Everything we have is given to us by God. We have talents, skill, gifts, likes and dislikes. Sometimes we think that all we have is just our two cents worth. We look at our little bit and have to ask, “What difference will my little bit make?” Sometimes we think we shouldn’t even try because it doesn’t matter and besides, we need this little bit more than the church or that brother or sister in need. But God calls us to give and gives us examples like those in our lessons today.
The widow is the Gospel is lifted up because of her trust in God. She gives all she has and then trusts in God. She does not worry about her own needs; she trusts that God will see to them.
The widow in the OT lesson is cared for because she trusted in God. Not only is she saved from starving to death, but her whole household is preserved because of her faith.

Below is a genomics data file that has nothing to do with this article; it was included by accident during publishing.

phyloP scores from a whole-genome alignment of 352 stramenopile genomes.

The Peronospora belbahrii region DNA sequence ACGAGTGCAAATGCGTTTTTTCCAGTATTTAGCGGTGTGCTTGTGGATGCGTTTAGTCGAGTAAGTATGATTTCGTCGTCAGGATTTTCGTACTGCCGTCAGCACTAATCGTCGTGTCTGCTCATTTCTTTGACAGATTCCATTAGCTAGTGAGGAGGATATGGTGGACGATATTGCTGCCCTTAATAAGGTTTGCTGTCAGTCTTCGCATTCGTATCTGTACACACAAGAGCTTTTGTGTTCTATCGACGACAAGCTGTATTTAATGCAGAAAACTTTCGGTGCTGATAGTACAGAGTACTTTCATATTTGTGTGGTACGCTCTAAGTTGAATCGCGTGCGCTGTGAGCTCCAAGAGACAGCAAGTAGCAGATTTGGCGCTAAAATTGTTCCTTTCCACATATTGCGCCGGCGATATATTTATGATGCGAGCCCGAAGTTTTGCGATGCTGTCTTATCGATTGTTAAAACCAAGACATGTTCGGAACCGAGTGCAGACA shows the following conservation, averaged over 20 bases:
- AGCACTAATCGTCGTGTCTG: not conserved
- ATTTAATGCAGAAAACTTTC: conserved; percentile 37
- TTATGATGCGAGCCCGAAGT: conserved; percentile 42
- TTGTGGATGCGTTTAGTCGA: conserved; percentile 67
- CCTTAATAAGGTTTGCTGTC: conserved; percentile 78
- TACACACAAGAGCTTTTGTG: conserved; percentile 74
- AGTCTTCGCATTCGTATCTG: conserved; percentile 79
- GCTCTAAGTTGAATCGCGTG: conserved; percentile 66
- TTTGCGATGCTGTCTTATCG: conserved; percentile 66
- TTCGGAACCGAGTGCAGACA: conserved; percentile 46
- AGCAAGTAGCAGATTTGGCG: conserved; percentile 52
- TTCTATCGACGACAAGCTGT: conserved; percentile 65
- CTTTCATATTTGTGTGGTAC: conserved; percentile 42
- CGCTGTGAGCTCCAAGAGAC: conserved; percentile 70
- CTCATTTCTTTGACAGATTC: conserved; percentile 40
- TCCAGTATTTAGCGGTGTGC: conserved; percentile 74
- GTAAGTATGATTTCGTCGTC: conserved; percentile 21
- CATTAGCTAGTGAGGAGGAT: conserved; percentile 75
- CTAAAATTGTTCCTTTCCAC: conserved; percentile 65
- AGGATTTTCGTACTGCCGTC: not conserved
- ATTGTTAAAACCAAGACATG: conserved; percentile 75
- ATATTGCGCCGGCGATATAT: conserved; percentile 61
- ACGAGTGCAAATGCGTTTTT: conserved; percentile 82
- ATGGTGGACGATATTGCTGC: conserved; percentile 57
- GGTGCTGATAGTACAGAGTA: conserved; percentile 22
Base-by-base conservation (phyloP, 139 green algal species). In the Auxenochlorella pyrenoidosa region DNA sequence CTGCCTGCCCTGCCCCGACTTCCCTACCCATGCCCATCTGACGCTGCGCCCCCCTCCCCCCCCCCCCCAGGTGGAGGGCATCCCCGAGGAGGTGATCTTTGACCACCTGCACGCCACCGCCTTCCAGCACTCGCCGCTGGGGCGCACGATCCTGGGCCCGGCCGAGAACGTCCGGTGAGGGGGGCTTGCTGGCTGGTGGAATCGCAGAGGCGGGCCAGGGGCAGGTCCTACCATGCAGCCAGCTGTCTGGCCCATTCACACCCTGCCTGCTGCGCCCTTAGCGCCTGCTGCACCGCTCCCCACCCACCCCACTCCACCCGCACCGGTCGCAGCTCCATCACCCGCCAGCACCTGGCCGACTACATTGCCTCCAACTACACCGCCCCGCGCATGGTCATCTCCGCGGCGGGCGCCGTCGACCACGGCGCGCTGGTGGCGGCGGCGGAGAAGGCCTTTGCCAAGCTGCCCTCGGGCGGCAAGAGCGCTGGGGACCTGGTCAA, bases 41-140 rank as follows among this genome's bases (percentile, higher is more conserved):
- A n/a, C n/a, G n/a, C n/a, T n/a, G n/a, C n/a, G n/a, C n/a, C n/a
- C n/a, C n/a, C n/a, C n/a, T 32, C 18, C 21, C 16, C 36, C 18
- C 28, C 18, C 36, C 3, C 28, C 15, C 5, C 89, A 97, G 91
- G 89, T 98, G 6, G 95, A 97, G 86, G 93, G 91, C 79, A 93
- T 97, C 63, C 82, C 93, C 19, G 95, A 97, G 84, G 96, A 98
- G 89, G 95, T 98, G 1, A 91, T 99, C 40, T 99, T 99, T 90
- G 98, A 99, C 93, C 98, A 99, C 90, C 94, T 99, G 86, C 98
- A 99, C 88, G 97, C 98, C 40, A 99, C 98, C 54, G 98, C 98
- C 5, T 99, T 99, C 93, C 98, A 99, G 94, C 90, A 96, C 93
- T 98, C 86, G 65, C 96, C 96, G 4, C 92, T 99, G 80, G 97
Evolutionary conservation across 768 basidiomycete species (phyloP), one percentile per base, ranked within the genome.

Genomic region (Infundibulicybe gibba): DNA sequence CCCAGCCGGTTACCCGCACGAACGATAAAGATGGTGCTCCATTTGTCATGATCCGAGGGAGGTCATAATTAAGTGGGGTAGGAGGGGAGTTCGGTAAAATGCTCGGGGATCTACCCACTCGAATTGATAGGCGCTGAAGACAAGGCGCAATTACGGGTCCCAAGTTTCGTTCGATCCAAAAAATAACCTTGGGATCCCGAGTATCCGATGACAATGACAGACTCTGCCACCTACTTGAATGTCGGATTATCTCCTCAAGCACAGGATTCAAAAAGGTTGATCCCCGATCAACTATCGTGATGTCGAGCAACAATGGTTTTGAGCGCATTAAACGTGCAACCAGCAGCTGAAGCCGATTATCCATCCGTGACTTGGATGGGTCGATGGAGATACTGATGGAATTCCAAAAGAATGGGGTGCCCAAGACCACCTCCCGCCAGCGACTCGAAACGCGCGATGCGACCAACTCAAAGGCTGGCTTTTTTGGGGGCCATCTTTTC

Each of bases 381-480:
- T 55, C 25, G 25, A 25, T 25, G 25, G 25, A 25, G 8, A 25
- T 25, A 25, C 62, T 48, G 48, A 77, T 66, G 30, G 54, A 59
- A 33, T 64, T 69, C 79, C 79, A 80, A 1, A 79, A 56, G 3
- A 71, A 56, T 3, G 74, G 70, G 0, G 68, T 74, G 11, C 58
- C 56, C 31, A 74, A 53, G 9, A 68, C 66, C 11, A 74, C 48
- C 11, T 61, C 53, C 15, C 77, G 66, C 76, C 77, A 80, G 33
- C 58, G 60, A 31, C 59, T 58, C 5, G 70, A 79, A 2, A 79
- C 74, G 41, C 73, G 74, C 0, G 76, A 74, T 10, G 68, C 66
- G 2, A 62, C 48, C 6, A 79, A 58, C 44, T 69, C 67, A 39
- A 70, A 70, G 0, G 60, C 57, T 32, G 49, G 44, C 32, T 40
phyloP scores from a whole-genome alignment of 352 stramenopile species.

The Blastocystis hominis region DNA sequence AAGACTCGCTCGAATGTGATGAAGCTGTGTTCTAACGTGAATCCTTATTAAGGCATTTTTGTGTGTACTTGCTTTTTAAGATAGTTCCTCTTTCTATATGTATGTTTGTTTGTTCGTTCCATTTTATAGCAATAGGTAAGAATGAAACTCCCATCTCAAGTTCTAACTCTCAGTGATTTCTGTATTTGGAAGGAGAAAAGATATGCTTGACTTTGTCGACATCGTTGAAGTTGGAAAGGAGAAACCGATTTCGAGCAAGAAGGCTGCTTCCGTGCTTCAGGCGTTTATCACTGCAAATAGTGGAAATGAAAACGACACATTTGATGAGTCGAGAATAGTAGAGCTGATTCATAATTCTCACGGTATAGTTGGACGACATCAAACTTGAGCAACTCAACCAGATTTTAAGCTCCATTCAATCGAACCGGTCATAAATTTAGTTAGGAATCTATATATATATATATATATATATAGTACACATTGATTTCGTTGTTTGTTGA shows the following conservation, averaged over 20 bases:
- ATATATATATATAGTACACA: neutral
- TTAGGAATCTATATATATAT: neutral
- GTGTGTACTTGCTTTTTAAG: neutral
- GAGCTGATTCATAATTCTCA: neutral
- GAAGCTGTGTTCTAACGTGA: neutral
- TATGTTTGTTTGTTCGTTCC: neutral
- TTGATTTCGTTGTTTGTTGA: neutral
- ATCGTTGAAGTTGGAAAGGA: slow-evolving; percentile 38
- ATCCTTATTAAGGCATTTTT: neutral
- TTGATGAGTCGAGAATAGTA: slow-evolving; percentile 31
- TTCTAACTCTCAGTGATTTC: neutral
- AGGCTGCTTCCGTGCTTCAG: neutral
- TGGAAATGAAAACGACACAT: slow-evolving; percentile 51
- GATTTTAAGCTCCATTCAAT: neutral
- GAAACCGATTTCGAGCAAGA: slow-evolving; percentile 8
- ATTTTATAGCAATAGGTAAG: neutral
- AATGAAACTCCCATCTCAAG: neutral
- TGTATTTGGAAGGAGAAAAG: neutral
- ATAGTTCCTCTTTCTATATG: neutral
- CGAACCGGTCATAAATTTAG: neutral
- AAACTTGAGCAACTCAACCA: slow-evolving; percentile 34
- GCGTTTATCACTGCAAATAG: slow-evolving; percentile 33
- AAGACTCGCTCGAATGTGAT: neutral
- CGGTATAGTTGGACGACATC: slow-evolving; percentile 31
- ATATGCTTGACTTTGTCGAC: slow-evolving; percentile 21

So where am I going with all this? Am I suggesting that we should give everything away? In some ways that wouldn’t be a bad thing, but it is unrealistic. Does that mean that we shouldn’t even bother trying? No – we are called as a people to give as God has given to us.
Jesus placed the discipline and challenge of giving before us not to intimidate or shame us, but to challenge us to be the Body of Christ in the world – to see needs and be willing to respond; to be willing to make do with less in order to reach out to others; to trust that God will provide rather than relying on ourselves and what the world “gives” us.
Jesus wants us to live life and to live it abundantly. However, he does not want us to rely on idols like possessions and money, power, or fame, but to fully rely on God’s goodness and that God will provide. The goal of giving that is put before us is there to motivate us to be the body of Christ in the world. We need to begin to see the world through God’s eyes.